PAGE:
About Autor

Susan Bywater

Is an award winning freelance writer, journalist, and author with a passion for telling stories about social justice and environmental issues. Her first book, Women Who Dig: Farming, Feminism, and the Fight to Feed the World (University of Regina Press) was released in early March 2002.

When you think about starting a family with a third-party help, you start wondering how hard it is to find a donor. Well, let’s discuss it and find the answer to the question that worries so many people.

How to find a donor?

First of all, you need to realize that the best option is to turn to an agency that has a database of potential egg donors. You can find one here  and make a different choice based on your preferences. In addition, you can get a free consultation and ask the questions you want as well as get a general idea of the process. After you sign up, you’ll be able to choose a donor. The database of egg donors is very detailed and you can explore the profiles which state the race, appearance, health, etc.

How hard it is to choose one?

Well, the list of potential donors is often quite long, so there are many options to explore. If you feel overwhelmed by the number of candidates, you can make up a list of what you expect from a donor (the age, appearance, race, etc.) and how would you like your baby to look. The characteristics are sure to narrow down the list to a few candidates. You can contact them and see if you feel the connection. Some people find it really important. In case you are very picky and the problem is that you don’t like any of the candidates, you should think if you really want to start the family. If the answer is yes, then you should simply be patient and the right donor will find himself.

You fold your transparent mobile phone so that it fits into your wallet and charge it on the way to office using your helmet. While in a meeting with your boss, you switch on your washing machine with your phone. Your fancy jacket runs your laptop as you make an award-winning presentation. If this sounds like a sci-fi movie script, you may soon be a part of it.

Flexible, single-layer mobile phones, solar jackets and helmets for energy generation and storage on-the-go and smart power out.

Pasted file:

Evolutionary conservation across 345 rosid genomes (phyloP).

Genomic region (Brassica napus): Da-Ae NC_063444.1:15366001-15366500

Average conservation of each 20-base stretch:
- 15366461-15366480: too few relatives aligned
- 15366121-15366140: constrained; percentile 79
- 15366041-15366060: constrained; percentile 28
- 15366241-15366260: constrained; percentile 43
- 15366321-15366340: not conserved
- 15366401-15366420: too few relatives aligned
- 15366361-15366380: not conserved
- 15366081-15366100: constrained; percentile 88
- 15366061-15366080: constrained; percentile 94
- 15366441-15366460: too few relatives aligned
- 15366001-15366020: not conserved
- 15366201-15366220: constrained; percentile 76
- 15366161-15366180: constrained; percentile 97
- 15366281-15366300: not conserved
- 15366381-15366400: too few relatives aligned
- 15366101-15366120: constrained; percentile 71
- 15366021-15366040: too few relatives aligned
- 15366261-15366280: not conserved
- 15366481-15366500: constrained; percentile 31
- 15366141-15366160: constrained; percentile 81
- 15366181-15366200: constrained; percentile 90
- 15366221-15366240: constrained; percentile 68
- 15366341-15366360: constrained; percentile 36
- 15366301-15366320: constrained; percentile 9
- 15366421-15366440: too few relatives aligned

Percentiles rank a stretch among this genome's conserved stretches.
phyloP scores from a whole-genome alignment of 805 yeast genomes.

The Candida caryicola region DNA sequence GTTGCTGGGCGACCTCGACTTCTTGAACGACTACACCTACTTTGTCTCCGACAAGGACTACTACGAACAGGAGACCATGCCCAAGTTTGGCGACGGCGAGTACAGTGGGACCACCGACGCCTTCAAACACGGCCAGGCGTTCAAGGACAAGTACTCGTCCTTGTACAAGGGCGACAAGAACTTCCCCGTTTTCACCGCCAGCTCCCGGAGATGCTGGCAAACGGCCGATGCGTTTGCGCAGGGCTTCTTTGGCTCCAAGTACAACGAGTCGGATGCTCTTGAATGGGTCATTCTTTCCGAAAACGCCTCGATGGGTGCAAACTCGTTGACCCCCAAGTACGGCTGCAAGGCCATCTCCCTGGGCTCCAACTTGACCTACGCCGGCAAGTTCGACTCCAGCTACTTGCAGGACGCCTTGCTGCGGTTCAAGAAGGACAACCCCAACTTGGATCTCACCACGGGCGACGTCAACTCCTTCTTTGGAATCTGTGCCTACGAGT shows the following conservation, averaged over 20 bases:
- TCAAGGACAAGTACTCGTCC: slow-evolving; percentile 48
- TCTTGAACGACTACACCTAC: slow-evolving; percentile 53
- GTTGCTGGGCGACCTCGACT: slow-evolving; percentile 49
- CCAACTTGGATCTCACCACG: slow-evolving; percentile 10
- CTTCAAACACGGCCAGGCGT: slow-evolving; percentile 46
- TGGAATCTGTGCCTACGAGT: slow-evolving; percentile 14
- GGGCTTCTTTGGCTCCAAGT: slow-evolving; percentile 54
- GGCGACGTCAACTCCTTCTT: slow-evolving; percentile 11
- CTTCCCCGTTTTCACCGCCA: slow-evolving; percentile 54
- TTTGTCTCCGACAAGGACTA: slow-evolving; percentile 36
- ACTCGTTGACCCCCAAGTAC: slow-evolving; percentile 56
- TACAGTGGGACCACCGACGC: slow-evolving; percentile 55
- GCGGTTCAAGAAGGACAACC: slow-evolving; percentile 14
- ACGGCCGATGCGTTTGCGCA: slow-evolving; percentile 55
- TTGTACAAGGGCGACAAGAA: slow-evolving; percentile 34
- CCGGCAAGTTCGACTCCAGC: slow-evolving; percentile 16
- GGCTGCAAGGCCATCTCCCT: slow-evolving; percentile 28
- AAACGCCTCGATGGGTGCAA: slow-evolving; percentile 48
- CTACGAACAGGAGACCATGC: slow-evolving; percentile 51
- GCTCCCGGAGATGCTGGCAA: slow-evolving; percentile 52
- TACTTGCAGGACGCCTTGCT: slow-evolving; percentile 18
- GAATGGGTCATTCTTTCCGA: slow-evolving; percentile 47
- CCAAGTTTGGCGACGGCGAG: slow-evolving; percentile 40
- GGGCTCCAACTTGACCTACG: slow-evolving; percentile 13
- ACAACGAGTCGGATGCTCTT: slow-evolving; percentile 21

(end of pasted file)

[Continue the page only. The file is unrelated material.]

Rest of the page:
The transparent and foldable mobile phones are made of graphene, the new super material in the tech industry that’s extremely thin, strong and flexible.

The bulky solar panels of today could soon be replaced by aesthetic ‘solar trees’ near your offices and homes with ‘leaves’ made of small panels to generate electricity.

Fluid and flexible solar panels that can be moulded into any shape can make current solar panels a thing of the past as India targets generation of 100 GW.

Neuroscientists at Emory University School of Medicine have discovered a focal pathway in the brain that when electrically stimulated causes immediate laughter, followed by a sense of calm and happiness, even during awake brain surgery. The effects of stimulation were observed in an epilepsy patient undergoing diagnostic monitoring for seizure diagnosis. These effects were then harnessed to help her complete a separate awake brain surgery two days later.

The behavioral effects of direct electrical stimulation of the cingulum bundle, a white matter tract in the brain, were confirmed in two other epilepsy patients undergoing diagnostic monitoring. The findings are scheduled for publication in the Journal of Clinical Investigation. Videos of the effects of cingulum bundle stimulation are available, with the patient’s identity obscured.

Cataclysmic collisions between space rocks have helped explain some of the solar system’s biggest mysteries, from how the moon formed to how Uranus got its lopsided rotation. But convincing evidence for such events happening outside of the solar system is scant.

Now scientists think that they have found the first known example of a near head-on collision between two massive worlds in another planetary system, roughly 2,000 light-years away from Earth.

The chance discovery came while researchers were observing Kepler 107, a sunlike star with four orbiting planets first described in 2014, to determine each planet’s mass. Surprisingly, the star’s two innermost planets, each roughly 1.5 times the size of Earth, have dramatically different masses, the team reports February 4 in Nature Astronomy. Analysis of each planet’s mass and size revealed that Kepler 107c is roughly twice as dense as Kepler 107b. That finding suggests that Kepler 107c has a large iron-rich core, similar to the solar system’s innermost planet, Mercury, the scientists say.

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